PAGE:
Reduce anxiety and depression by challenging common cognitive distortions

Do you often find yourself in a cycle of complaining, low mood and persistent pessimism? 

You may be trapped by the cognitive distortion of mental filtering!

The thinking trap of mental filtering is one of the hardest thinking traps to recognize as it covertly starts to guide our mind to “cherry pick” what information we take in from the world around us, and unfortunately this typically means only seeing the negative. 

Negative mental filtering starts to impact how we view situations and others. Such as paying attention to the few bored looking faces when making a presentation (opposed to noticing that the majority of the class was engaged and actively listening!) or paying attention and adding up the times that a partner was late or forgot something (but not counting all the support and attention they have given you).  

Mental filtering also shapes our global beliefs about ourselves. We can start to focus only on our failures and inadequacies and filter out our triumphs and successes. This ultimately shapes our self-perception and identity, perpetuating avoidance behaviours, feelings of panic, being overwhelmed, loneliness and isolation.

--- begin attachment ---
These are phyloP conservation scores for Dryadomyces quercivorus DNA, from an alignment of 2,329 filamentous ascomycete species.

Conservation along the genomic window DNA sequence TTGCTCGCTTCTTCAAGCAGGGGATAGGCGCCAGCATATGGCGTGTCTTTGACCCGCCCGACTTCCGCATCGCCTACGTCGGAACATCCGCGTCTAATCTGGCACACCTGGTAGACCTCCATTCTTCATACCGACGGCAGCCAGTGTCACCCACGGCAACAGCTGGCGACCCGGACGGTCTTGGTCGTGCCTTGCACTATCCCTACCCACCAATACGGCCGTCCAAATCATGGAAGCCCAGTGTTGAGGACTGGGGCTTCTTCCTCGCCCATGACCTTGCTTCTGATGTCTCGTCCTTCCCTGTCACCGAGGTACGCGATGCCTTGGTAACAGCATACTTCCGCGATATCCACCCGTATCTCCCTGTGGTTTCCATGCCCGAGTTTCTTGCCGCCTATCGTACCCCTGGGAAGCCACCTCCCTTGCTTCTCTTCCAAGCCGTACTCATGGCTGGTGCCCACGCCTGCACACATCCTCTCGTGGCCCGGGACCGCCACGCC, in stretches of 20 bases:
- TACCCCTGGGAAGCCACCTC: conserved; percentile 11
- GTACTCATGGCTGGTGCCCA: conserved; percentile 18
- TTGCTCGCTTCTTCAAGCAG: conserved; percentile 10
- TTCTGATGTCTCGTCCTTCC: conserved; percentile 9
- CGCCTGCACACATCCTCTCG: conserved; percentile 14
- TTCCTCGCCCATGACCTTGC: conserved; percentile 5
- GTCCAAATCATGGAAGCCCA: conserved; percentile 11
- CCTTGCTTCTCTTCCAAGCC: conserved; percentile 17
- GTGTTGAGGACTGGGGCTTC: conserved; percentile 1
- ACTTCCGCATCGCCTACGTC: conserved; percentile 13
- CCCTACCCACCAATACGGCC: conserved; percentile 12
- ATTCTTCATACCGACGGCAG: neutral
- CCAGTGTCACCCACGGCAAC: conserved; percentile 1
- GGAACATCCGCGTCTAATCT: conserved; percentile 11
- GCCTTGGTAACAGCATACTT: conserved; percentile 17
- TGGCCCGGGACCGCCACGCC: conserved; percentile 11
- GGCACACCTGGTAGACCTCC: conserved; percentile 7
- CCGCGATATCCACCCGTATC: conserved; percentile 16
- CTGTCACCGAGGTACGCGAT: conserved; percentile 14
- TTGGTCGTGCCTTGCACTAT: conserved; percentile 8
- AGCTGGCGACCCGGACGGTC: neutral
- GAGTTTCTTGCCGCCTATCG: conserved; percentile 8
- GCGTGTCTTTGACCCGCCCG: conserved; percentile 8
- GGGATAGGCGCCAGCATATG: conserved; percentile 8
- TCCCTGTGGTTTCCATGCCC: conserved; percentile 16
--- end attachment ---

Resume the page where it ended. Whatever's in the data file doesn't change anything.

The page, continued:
In order to get out of this cognitive trap, we need to train our brain into developing alternative thinking routes, and one of the best ways to do this is to practice reframing

Here are a few tips: 

1. Don’t aim for the positive…at least not right away. 

This may sound weird, but people who experience negative thoughts and negative narratives understand how fake and inauthentic it is to “just think positive” (because they have tried this pop psychology fad and it doesn’t work!). When we try to jump straight to the positive, it feels like we are lying to ourselves…and our negative selves are quick to point this out.

2. Aim for neutral

In this light, you are not supporting the positive or negative, rather you are trying to step into an unbiased role. When we engage in “thinking neutrally” we have already begun to open up a new perceptive. This in itself has started to challenge our thought distortions.

3. Tell yourself the truth

Once you have opened up the pathway for a new perception, be honest with yourself. Ask yourself: What actually happened? What do I really see and feel? Why am I only seeing one point of view? What have I missed?

4. Reflect

Provide yourself a new thought such as:  “I felt bad when I saw a few classmates that were bored at my presentation, and it brought up some old insecurities. However,  many other classmates were actively listening and taking notes. If I am being honest with myself, it did feel good to get such engaged questions at the end that spurred a class discussion”

Creating alternative thinking routes is hard and takes time! So use lots of self-compassion and don’t hesitate to reach out for support. 

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